A study from the University of California Ergonomics Program is the first randomized control trial to show that decreasing the weight and increasing the diameter of dental tools used by dentists and hygienists may be a cost-effective way to reduce or prevent arm and shoulder pain. Up to sixty-one percent of dental professionals in the United States suffer symptoms in their right arm. Over time, ergonomic hazards can lead to reduced work hours, surgery, and disability retirement.
During the trial, dental professionals who used the light-weight tool also reported a reduction in their use of pain medication. In addition, their sleep improved. The number of nights they were awakened because of numbness in their right hand was cut in half, from two nights a week to less than one.
The study, led by David Rempel, included 110 San Francisco Bay Area dental hygienists and dentists who routinely performed scaling, root planning, or dental prophylaxis procedures. Recruits were excluded from the study if they were receiving medical care for an upper extremity disorder.
Researchers provided approximately half of study participants with a set of ergonomically designed periodontal tools with a weight of 14 grams and diameter of 11 millimeters (mm). The remainder received traditional, heavier instruments with a weight of 34 grams and a narrow diameter of 8 mm. Participants had no idea which features of the tool were being compared, therefore, they were masked to the intervention.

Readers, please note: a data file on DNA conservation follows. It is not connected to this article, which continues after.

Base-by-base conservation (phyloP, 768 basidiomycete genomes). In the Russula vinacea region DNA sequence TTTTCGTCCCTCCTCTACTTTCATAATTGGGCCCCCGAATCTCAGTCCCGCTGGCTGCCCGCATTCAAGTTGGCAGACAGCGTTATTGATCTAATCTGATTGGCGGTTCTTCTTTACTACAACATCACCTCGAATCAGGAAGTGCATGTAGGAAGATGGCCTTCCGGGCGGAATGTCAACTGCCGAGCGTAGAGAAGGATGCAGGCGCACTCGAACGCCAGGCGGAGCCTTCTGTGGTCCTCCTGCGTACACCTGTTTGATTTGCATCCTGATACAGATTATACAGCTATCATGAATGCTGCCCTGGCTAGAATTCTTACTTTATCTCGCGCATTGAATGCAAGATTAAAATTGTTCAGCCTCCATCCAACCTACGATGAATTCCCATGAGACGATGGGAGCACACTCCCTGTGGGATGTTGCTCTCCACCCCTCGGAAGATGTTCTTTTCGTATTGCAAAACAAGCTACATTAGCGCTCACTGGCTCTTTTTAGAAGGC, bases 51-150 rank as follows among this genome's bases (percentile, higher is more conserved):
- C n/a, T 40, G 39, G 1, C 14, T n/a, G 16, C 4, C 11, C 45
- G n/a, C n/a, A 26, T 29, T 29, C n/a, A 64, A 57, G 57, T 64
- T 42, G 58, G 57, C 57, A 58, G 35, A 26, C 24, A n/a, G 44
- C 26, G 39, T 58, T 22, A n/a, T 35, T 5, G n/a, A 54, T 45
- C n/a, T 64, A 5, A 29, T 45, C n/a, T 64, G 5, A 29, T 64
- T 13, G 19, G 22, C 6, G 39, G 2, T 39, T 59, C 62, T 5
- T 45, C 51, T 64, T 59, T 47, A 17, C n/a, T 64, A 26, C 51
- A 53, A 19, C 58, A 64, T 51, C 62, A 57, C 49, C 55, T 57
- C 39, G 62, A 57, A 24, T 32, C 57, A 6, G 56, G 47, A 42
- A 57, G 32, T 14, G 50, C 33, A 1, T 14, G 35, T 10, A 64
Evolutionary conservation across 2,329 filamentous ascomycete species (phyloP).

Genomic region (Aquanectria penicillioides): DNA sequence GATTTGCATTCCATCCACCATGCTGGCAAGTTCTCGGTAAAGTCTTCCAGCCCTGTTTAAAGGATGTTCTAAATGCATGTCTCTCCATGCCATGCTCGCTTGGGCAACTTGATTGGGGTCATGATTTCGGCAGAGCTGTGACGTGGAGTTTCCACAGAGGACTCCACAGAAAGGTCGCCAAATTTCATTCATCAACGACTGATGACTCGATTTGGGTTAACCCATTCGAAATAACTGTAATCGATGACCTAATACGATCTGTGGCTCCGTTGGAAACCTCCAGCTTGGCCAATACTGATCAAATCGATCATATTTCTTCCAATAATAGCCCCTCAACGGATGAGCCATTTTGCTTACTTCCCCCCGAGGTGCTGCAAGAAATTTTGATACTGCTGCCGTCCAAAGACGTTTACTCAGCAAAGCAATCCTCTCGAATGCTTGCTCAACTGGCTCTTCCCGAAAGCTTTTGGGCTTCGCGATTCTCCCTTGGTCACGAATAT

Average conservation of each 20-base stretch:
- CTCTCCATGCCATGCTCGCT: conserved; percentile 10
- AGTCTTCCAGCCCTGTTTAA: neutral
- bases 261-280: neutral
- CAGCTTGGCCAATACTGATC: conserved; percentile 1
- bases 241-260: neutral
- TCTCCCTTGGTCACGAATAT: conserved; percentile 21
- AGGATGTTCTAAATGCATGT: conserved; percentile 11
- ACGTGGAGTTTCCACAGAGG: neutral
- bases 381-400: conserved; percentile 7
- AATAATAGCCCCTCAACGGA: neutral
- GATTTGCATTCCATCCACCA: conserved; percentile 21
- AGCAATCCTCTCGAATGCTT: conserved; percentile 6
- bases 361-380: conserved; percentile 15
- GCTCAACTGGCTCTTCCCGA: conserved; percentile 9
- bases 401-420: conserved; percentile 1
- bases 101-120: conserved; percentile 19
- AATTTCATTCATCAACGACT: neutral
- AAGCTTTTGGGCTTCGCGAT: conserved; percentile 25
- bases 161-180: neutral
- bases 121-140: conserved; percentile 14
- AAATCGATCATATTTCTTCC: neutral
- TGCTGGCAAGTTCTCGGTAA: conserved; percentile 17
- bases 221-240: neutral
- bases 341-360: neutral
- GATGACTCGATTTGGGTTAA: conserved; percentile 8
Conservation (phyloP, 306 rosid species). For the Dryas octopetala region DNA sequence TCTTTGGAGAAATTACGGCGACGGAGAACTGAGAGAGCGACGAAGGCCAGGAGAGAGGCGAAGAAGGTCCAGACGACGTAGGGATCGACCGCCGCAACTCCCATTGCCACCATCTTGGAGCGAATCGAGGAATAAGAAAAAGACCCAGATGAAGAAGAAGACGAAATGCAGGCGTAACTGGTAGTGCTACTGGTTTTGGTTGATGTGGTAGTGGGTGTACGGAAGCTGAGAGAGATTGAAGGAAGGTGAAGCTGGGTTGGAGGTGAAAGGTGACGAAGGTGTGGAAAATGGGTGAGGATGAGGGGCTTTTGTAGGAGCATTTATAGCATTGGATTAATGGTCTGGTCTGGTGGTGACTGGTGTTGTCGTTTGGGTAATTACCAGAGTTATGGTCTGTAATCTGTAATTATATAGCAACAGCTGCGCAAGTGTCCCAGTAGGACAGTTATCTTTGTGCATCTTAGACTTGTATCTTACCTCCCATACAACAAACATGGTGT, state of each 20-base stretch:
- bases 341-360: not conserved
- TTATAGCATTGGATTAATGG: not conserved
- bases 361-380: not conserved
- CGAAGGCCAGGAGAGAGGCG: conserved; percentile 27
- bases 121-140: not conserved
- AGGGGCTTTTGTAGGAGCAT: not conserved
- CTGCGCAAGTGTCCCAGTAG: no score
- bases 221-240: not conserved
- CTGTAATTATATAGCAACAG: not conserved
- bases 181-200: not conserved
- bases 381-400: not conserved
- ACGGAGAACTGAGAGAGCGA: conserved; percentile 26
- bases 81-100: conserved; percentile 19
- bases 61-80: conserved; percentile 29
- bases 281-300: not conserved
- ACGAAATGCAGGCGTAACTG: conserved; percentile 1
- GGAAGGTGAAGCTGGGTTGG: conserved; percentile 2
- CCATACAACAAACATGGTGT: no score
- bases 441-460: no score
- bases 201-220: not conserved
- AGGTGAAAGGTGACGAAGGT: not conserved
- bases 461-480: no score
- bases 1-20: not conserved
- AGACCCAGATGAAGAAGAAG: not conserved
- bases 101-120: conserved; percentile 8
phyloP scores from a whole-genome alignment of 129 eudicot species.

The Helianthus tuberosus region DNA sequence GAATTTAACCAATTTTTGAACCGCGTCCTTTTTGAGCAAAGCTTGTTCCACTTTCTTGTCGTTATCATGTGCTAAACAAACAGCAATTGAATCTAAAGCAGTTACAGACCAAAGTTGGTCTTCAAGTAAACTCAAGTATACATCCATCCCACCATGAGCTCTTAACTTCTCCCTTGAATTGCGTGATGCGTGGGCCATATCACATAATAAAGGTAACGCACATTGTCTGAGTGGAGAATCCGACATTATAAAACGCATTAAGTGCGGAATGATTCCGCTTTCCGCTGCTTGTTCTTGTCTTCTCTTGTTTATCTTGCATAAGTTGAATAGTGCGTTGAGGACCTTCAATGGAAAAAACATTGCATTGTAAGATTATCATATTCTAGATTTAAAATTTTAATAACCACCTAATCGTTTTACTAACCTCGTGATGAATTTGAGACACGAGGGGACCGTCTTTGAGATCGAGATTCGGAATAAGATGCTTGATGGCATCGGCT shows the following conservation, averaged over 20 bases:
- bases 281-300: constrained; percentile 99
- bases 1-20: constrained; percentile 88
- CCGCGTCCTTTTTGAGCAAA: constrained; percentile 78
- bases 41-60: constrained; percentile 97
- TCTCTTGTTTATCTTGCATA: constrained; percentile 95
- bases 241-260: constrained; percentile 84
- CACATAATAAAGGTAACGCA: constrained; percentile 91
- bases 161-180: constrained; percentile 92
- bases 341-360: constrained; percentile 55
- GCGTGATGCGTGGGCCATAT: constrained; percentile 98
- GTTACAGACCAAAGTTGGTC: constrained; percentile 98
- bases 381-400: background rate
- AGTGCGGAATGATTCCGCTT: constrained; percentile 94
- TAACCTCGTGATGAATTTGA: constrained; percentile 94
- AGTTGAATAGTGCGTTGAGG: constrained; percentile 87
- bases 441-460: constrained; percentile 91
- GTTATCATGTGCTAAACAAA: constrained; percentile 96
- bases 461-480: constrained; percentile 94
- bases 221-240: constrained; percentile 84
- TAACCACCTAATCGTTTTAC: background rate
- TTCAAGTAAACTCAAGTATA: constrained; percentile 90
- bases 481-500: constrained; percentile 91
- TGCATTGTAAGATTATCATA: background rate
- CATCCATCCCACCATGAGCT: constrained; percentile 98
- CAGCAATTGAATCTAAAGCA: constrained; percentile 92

For five months, participants completed a weekly online questionnaire where they reported pain of the right wrist, hand, elbow, forearm, and shoulder on a scale of zero to 10. The questionnaire also assessed their use of pain medication and how many nights they were awakened due to finger numbness in the right hand.
Pain scores improved more for those who used the lighter instrument with a larger diameter. The reduction in shoulder pain was the most pronounced benefit of the ergonomic tool.
“The outcome of this population study followed the results of our prior laboratory investigations,” said Rempel. “This confirms that our laboratory-based studies can predict health outcomes in later population studies.”
Rempel, a professor of Medicine at UCSF and director of the Ergonomics Graduate Training Program at UC Berkeley, is lead author of the paper published in the October 2012 issue of the Journal of the American Dental Association, “The effect of periodontal curette handle weight and diameter on arm pain: a four month randomized control trial.”
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